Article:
Texans still feel abandoned after the storm

Many Texas residents remain without running water, electricity, or heat as they wait for the storm to pass

By Molly Wilcox
Published February 24, 2021 12:02AM (UTC)
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A swinging bench hangs from a tree after a snow storm on February 18, 2021 in Fort Worth, Texas. Winter storm Uri has brought historic cold weather and power outages to Texas. Residents have gone days without electricity and fresh water after a catastrophic failure of the power grid in the state. (Ron Jenkins/Getty Images)

Power outages in Texas typically come with 100-degree weather, humidity, or maybe even a tropical storm. When a mini ice age hit the Lone Star State early last week, its residents couldn't have imagined what they were in for. Texans were forewarned about the coming storm, but even before it hit, the infrastructure of the city and the added stress of Covid precautions left people ping-ponging around town to find supplies and grocery stores without crippling lines. 

"I went and waited in line at two different grocery stores," Austin resident Chris Costenbader recalled. "I ultimately wasn't able to get into either of them. I didn't think it was that big of a deal at the time because we have enough stuff around the house, but there were some things that would have been nice to get." The lunchmeat and refrigerator items they did have froze overnight.


Firewood, too, was slim pickings. 

"It was hovering around 30 to 34 degrees inside," said Costenbader, referring to the outside temperature nearing single digits on Monday night. "It was kind of jokingly brought up, but if we wanted to stay in our house like that, we would probably have tried to chop up an old bookcase or something."

Luckily his neighbors had a gas stove that they used to make hot food, like eggs and soup, to bring around to others who weren't as fortunate. The neighborhood also made sure to keep an eye out for two elderly gentlemen who live alone.


"You know, I would typically be the person that would go out and enjoy the snow and go explore," said Costenbader. "But you just had no way to warm back up once you got cold." At least six people experiencing homelessness died during last week's storm. 

While many neighborhoods in Austin have since regained power, including those where Costenbader and Salon reporter Roger Sollenberger live, plumbing remains non-existent for many residents. 

"We filled up our bath because we were on a boil notice," Sollenberger said late last week. "And I think that's going to extend until at least probably Sunday, I believe. It's, you know, people are pouring water into the toilet." Costenbader said that they too were melting snow in buckets in their living room.


There's still no clear plan in place to fix the problem.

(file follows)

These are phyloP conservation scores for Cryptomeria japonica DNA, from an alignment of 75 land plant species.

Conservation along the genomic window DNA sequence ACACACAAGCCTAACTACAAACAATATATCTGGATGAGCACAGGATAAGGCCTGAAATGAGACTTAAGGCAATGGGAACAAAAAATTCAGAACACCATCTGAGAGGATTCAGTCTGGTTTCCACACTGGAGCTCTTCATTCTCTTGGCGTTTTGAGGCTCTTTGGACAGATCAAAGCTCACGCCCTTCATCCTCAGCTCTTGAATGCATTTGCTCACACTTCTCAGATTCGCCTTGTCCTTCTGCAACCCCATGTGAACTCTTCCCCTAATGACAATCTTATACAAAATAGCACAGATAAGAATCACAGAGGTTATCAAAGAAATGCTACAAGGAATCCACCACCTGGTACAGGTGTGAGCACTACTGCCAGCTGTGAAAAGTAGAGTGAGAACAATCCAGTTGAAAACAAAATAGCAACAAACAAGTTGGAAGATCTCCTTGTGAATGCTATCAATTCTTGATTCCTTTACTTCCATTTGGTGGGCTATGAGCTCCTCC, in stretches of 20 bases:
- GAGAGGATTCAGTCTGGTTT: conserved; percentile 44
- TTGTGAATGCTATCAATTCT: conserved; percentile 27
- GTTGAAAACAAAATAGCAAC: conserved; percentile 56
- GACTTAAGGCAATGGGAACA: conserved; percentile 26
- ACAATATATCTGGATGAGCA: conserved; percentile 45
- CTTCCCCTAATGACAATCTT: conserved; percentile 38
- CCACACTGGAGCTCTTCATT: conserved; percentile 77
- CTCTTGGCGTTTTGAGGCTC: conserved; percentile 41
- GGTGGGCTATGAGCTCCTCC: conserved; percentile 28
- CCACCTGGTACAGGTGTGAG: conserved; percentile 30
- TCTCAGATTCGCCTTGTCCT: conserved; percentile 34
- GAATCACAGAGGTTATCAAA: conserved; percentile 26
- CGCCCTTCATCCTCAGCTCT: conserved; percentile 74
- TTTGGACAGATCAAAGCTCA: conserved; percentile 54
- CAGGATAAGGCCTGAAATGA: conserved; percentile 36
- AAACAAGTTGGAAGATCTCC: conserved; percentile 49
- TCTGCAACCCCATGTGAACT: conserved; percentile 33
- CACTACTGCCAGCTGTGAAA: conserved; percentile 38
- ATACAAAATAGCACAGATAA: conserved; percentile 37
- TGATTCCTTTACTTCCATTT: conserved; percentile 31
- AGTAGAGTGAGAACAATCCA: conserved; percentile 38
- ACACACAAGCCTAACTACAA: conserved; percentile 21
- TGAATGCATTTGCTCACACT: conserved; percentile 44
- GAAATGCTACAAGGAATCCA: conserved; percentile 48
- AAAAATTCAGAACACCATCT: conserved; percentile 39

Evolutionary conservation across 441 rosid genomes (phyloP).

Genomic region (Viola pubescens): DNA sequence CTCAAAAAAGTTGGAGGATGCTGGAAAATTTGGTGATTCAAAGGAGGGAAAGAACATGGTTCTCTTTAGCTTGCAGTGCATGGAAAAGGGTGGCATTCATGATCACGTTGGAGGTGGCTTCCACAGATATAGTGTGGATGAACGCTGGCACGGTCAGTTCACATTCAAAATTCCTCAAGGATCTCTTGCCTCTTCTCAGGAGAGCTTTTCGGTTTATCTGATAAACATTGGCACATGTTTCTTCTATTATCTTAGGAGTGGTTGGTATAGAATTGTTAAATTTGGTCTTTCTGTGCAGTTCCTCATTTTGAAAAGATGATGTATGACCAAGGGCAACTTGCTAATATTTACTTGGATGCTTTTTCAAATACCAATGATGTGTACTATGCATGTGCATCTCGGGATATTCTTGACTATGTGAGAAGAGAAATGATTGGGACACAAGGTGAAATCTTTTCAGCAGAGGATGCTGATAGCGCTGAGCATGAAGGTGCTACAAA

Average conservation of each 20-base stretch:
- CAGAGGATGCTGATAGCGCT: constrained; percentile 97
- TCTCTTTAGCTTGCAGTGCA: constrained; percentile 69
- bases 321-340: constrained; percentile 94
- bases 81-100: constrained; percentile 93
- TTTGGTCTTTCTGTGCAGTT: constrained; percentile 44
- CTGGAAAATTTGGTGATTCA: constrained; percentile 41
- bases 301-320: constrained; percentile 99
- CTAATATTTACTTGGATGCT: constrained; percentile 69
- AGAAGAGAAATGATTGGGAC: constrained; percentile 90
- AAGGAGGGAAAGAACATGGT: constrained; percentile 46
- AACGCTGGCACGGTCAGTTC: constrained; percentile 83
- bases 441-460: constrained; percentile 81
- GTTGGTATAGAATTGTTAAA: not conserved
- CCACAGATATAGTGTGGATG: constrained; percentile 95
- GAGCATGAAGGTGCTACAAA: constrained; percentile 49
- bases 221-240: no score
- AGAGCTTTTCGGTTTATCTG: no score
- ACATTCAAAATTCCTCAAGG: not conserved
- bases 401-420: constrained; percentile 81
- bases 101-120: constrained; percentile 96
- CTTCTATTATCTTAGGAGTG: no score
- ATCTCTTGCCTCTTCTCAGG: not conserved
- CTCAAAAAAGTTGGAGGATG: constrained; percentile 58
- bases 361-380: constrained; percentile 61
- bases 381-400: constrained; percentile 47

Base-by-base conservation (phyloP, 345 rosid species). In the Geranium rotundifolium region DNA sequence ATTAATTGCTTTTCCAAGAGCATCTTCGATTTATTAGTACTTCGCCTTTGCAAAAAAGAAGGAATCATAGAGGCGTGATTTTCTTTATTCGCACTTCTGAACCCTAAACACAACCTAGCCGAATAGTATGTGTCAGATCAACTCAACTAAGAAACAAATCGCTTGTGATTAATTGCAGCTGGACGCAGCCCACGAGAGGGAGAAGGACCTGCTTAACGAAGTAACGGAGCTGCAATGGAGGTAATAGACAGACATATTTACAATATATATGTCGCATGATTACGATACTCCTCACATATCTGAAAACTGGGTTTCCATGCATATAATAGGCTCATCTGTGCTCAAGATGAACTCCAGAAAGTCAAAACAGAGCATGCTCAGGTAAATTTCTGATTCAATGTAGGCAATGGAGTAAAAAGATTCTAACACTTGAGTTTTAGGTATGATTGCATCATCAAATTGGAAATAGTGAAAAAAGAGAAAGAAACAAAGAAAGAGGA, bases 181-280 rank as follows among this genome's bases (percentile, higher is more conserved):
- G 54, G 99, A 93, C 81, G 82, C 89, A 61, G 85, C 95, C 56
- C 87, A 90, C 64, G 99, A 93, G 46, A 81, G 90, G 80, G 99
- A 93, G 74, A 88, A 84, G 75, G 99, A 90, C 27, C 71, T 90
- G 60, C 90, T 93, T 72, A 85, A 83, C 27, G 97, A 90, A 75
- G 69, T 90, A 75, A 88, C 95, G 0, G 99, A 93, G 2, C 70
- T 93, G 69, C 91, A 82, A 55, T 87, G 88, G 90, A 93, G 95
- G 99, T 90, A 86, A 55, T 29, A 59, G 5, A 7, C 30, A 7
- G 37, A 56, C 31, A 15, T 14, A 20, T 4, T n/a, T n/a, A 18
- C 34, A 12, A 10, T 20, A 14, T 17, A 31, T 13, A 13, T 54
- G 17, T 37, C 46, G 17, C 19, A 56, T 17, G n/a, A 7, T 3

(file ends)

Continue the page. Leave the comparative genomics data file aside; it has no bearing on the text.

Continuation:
"I was speaking to Mayor Adler yesterday," Sollenberger started. "And he told me that they would be getting water in but that there might be a food shortage. But the problem with the water is that they don't know why water pressure is so low.  And what they're worried about is that a bunch of pipes have ruptured and they have been able to locate them yet."


Pictures of ruptured pipes in Texas have been circulating around the news and social media for days, showing caved-in ceilings, downstairs flooding, and the destruction of countless homes.  

"The hardest thing, I believe, is that we don't know what we're preparing for, and the state doesn't know that either," said Sollenberger. "Abbott was telling me that he has no idea what the next steps are like in the power grid; that Austin energy cannot get that information from the State because the state is so heavily deregulated with lots of independent competitors, that there's no real simple Compendium for public information like that. So Abbott, and Austin, is basically flying blind to this, too."

One person on Costenbader's street had a snow shovel, so the neighborhood took turns shoveling their driveways and helping push each other's cars onto the roads. The city of Austin doesn't have snow plows, so even if residents wanted to flee from the madness, it was likely impossible. But even commuting close to home, to and from the grocery store, may not be a successful trip.


"I heard that it could take weeks to really get everything back together because of the backup and the shortage and the demand," said Sollenberger about grocery store shortages in Austin. "It could take a long time to actually just get retail stuff back to normal." 

Central Austin resident Laura Gorsky, whose tweet about the situation in Texas went viral, explained to Salon, "We just felt like we were abandoned."

"I didn't know where to go to find information. I didn't know where to go to find water. You think in this situation that FEMA or the State Guard would be coming in. I honestly felt like I had no information about what was happening."


She continued: "We were lucky that we had friends that live close by and that we were able to get fuel for our camping stove from them." They now plan to upgrade their sleeping bags and emergency packs in order to prepare for the impending climate crisis.

Molly Wilcox

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